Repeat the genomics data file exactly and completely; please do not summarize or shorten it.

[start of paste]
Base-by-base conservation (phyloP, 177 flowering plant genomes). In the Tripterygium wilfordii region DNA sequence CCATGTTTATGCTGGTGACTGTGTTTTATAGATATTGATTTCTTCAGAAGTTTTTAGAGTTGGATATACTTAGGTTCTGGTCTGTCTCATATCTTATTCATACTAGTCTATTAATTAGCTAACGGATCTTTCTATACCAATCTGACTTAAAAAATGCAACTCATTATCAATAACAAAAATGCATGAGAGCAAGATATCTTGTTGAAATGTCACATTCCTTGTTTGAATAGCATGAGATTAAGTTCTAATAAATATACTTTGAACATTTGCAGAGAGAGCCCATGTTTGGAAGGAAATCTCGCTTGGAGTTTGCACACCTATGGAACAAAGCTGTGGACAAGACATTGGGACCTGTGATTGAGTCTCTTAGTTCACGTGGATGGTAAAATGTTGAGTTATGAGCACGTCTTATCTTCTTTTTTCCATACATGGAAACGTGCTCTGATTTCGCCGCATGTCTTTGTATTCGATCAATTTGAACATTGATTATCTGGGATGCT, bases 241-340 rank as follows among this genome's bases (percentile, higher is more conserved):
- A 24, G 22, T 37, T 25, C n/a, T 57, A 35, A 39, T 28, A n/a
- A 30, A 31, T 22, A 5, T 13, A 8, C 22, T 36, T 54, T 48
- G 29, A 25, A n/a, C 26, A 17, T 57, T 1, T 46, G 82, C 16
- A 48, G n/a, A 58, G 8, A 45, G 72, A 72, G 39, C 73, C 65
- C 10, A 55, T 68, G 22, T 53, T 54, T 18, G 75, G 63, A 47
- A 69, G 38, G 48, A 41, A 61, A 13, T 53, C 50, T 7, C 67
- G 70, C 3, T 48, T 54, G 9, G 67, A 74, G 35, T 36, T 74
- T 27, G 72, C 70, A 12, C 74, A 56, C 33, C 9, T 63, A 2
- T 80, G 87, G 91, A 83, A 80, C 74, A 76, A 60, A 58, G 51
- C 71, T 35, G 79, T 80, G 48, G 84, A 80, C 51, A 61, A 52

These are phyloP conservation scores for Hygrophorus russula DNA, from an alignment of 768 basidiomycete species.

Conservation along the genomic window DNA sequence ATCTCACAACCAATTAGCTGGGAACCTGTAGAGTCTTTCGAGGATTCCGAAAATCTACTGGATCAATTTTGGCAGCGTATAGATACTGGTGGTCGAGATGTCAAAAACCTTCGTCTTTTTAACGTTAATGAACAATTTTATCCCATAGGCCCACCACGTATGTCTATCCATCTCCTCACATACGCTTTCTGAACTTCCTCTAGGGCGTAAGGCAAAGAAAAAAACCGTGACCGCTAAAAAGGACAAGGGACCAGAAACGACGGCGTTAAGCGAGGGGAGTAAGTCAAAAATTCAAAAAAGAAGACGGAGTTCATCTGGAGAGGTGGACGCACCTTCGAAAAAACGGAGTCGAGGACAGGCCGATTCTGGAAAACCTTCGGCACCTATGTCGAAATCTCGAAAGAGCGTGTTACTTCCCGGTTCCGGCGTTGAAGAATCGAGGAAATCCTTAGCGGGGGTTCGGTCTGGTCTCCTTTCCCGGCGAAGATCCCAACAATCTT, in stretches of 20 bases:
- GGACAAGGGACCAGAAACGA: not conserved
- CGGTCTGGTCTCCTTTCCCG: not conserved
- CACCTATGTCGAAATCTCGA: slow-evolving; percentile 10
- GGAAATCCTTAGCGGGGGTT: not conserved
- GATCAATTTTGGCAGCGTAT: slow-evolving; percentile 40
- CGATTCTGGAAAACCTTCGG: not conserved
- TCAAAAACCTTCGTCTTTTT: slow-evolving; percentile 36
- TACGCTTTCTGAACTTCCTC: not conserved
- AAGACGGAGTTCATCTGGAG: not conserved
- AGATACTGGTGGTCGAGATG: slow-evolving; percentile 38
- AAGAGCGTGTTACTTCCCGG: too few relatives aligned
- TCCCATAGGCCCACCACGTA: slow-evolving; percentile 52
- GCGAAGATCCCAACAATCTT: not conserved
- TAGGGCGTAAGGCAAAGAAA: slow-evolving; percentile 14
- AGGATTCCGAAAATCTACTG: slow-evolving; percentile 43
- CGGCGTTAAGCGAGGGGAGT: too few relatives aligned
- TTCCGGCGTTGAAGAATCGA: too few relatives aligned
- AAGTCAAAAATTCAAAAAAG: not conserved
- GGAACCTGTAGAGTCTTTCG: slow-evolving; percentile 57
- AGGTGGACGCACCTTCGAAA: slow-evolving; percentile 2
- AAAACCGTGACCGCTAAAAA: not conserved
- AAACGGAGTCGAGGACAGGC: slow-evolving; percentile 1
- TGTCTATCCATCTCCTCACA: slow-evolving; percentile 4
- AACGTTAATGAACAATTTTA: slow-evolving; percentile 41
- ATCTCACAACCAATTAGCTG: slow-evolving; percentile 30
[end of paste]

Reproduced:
Base-by-base conservation (phyloP, 177 flowering plant genomes). In the Tripterygium wilfordii region DNA sequence CCATGTTTATGCTGGTGACTGTGTTTTATAGATATTGATTTCTTCAGAAGTTTTTAGAGTTGGATATACTTAGGTTCTGGTCTGTCTCATATCTTATTCATACTAGTCTATTAATTAGCTAACGGATCTTTCTATACCAATCTGACTTAAAAAATGCAACTCATTATCAATAACAAAAATGCATGAGAGCAAGATATCTTGTTGAAATGTCACATTCCTTGTTTGAATAGCATGAGATTAAGTTCTAATAAATATACTTTGAACATTTGCAGAGAGAGCCCATGTTTGGAAGGAAATCTCGCTTGGAGTTTGCACACCTATGGAACAAAGCTGTGGACAAGACATTGGGACCTGTGATTGAGTCTCTTAGTTCACGTGGATGGTAAAATGTTGAGTTATGAGCACGTCTTATCTTCTTTTTTCCATACATGGAAACGTGCTCTGATTTCGCCGCATGTCTTTGTATTCGATCAATTTGAACATTGATTATCTGGGATGCT, bases 241-340 rank as follows among this genome's bases (percentile, higher is more conserved):
- A 24, G 22, T 37, T 25, C n/a, T 57, A 35, A 39, T 28, A n/a
- A 30, A 31, T 22, A 5, T 13, A 8, C 22, T 36, T 54, T 48
- G 29, A 25, A n/a, C 26, A 17, T 57, T 1, T 46, G 82, C 16
- A 48, G n/a, A 58, G 8, A 45, G 72, A 72, G 39, C 73, C 65
- C 10, A 55, T 68, G 22, T 53, T 54, T 18, G 75, G 63, A 47
- A 69, G 38, G 48, A 41, A 61, A 13, T 53, C 50, T 7, C 67
- G 70, C 3, T 48, T 54, G 9, G 67, A 74, G 35, T 36, T 74
- T 27, G 72, C 70, A 12, C 74, A 56, C 33, C 9, T 63, A 2
- T 80, G 87, G 91, A 83, A 80, C 74, A 76, A 60, A 58, G 51
- C 71, T 35, G 79, T 80, G 48, G 84, A 80, C 51, A 61, A 52

These are phyloP conservation scores for Hygrophorus russula DNA, from an alignment of 768 basidiomycete species.

Conservation along the genomic window DNA sequence ATCTCACAACCAATTAGCTGGGAACCTGTAGAGTCTTTCGAGGATTCCGAAAATCTACTGGATCAATTTTGGCAGCGTATAGATACTGGTGGTCGAGATGTCAAAAACCTTCGTCTTTTTAACGTTAATGAACAATTTTATCCCATAGGCCCACCACGTATGTCTATCCATCTCCTCACATACGCTTTCTGAACTTCCTCTAGGGCGTAAGGCAAAGAAAAAAACCGTGACCGCTAAAAAGGACAAGGGACCAGAAACGACGGCGTTAAGCGAGGGGAGTAAGTCAAAAATTCAAAAAAGAAGACGGAGTTCATCTGGAGAGGTGGACGCACCTTCGAAAAAACGGAGTCGAGGACAGGCCGATTCTGGAAAACCTTCGGCACCTATGTCGAAATCTCGAAAGAGCGTGTTACTTCCCGGTTCCGGCGTTGAAGAATCGAGGAAATCCTTAGCGGGGGTTCGGTCTGGTCTCCTTTCCCGGCGAAGATCCCAACAATCTT, in stretches of 20 bases:
- GGACAAGGGACCAGAAACGA: not conserved
- CGGTCTGGTCTCCTTTCCCG: not conserved
- CACCTATGTCGAAATCTCGA: slow-evolving; percentile 10
- GGAAATCCTTAGCGGGGGTT: not conserved
- GATCAATTTTGGCAGCGTAT: slow-evolving; percentile 40
- CGATTCTGGAAAACCTTCGG: not conserved
- TCAAAAACCTTCGTCTTTTT: slow-evolving; percentile 36
- TACGCTTTCTGAACTTCCTC: not conserved
- AAGACGGAGTTCATCTGGAG: not conserved
- AGATACTGGTGGTCGAGATG: slow-evolving; percentile 38
- AAGAGCGTGTTACTTCCCGG: too few relatives aligned
- TCCCATAGGCCCACCACGTA: slow-evolving; percentile 52
- GCGAAGATCCCAACAATCTT: not conserved
- TAGGGCGTAAGGCAAAGAAA: slow-evolving; percentile 14
- AGGATTCCGAAAATCTACTG: slow-evolving; percentile 43
- CGGCGTTAAGCGAGGGGAGT: too few relatives aligned
- TTCCGGCGTTGAAGAATCGA: too few relatives aligned
- AAGTCAAAAATTCAAAAAAG: not conserved
- GGAACCTGTAGAGTCTTTCG: slow-evolving; percentile 57
- AGGTGGACGCACCTTCGAAA: slow-evolving; percentile 2
- AAAACCGTGACCGCTAAAAA: not conserved
- AAACGGAGTCGAGGACAGGC: slow-evolving; percentile 1
- TGTCTATCCATCTCCTCACA: slow-evolving; percentile 4
- AACGTTAATGAACAATTTTA: slow-evolving; percentile 41
- ATCTCACAACCAATTAGCTG: slow-evolving; percentile 30